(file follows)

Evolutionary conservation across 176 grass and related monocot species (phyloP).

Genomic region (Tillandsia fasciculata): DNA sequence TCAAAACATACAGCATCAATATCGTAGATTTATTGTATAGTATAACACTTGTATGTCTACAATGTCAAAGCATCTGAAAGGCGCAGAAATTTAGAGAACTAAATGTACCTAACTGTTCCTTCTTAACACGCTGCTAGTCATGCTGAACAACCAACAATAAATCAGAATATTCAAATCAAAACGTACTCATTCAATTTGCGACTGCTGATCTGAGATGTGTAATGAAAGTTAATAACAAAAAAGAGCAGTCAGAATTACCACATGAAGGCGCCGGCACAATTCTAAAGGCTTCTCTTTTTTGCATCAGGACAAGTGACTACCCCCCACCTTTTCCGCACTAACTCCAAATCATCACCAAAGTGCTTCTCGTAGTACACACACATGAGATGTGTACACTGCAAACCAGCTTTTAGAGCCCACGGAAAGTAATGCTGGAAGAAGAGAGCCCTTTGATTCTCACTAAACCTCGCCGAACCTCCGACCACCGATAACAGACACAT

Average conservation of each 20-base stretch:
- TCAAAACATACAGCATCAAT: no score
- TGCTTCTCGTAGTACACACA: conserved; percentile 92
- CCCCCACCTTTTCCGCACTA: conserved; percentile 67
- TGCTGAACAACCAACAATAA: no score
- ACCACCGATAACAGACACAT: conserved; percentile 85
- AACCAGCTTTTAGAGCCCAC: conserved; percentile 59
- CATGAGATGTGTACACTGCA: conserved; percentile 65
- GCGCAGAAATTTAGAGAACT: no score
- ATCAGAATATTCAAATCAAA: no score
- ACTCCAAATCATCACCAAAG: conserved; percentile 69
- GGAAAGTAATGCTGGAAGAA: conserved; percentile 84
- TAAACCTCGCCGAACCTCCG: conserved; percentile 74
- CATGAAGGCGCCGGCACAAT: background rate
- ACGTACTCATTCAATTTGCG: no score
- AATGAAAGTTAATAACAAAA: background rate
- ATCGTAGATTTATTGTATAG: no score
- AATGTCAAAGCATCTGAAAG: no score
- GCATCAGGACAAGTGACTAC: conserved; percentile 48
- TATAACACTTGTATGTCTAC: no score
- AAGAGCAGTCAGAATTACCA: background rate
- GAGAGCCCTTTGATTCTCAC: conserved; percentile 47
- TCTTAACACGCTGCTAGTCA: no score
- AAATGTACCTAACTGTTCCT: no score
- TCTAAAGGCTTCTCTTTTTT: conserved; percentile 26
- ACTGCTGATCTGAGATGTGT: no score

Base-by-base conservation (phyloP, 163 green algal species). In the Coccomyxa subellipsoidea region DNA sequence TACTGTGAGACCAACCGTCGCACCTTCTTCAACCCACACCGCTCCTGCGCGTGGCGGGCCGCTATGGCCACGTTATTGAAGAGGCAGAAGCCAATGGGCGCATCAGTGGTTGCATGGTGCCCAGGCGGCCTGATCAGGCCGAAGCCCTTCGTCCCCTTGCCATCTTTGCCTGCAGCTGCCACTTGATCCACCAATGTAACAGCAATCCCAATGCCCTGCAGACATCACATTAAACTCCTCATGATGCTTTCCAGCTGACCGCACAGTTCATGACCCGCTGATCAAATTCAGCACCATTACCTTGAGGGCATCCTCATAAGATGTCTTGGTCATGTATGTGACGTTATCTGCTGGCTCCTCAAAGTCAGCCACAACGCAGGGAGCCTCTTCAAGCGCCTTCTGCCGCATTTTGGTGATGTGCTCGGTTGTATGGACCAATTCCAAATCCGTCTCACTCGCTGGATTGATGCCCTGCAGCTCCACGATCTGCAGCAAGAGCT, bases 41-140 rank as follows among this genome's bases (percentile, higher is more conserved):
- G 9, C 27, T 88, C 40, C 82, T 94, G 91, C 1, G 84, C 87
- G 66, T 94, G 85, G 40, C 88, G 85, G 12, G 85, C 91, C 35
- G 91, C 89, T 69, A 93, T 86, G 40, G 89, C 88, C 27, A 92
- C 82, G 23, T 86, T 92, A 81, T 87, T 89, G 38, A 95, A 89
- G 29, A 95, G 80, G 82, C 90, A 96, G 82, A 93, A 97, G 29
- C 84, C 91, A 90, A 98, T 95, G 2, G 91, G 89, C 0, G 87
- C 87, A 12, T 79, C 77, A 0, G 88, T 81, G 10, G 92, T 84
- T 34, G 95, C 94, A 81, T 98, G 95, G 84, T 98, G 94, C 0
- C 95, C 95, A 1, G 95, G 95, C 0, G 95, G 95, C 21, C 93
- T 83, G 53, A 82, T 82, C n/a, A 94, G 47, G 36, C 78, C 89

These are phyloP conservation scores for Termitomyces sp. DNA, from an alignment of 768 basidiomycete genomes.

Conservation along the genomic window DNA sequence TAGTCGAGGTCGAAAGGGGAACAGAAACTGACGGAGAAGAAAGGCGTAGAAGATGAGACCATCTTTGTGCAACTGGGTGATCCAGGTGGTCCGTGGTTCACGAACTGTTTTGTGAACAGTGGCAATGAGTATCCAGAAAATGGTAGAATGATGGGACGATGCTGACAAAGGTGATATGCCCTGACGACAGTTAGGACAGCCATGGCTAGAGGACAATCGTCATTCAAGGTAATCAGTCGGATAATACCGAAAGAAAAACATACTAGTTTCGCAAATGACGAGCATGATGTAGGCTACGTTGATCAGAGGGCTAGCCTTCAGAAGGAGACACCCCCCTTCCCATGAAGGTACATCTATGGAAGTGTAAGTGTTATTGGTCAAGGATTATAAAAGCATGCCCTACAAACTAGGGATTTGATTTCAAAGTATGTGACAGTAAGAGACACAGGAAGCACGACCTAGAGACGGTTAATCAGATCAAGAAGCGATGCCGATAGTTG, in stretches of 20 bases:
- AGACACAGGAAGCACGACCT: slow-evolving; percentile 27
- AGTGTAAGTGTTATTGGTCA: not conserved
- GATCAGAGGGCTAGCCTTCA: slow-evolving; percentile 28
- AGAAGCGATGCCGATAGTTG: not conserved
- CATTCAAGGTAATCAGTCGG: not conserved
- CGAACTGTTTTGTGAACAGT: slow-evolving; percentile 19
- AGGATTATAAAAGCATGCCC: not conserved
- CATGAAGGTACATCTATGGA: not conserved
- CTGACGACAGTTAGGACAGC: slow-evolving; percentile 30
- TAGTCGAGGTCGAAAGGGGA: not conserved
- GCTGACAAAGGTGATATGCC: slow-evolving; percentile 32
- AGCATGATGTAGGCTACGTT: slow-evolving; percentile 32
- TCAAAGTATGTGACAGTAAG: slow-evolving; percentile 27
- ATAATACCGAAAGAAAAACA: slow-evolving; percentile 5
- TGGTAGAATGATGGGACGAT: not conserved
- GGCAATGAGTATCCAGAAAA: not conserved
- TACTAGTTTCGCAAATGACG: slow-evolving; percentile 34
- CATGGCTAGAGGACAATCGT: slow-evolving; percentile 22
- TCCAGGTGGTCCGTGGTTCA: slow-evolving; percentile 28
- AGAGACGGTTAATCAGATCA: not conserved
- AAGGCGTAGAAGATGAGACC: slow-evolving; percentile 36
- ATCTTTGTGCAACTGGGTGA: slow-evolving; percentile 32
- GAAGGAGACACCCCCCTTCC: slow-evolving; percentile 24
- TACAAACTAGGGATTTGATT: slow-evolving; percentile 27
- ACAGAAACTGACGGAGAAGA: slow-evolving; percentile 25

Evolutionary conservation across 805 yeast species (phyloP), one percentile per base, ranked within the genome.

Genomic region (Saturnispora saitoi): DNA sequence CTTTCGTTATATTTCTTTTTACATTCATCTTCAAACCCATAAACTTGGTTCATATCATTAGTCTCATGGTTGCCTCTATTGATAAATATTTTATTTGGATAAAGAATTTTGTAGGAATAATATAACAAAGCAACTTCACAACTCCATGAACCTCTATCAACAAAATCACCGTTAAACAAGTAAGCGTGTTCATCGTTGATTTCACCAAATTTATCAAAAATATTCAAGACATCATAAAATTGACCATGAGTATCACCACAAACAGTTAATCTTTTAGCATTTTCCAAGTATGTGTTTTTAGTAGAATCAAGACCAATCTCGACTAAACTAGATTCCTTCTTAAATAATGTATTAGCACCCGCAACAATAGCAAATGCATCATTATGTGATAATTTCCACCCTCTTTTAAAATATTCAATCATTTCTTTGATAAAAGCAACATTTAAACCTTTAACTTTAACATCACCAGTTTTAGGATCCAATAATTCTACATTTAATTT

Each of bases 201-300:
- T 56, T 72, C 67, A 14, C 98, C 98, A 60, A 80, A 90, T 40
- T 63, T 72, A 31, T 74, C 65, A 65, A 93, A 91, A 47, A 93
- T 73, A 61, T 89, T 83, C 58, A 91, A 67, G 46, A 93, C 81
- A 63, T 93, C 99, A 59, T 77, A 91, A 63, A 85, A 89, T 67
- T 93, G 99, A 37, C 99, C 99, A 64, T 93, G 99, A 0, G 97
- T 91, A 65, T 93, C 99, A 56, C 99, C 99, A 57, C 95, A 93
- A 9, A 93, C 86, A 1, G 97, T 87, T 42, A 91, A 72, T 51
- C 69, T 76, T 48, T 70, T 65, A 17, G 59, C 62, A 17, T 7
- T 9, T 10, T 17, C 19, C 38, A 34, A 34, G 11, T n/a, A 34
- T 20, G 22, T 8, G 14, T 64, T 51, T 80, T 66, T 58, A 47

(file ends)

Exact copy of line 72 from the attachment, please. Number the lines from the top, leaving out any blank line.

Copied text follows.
- T 73, A 61, T 89, T 83, C 58, A 91, A 67, G 46, A 93, C 81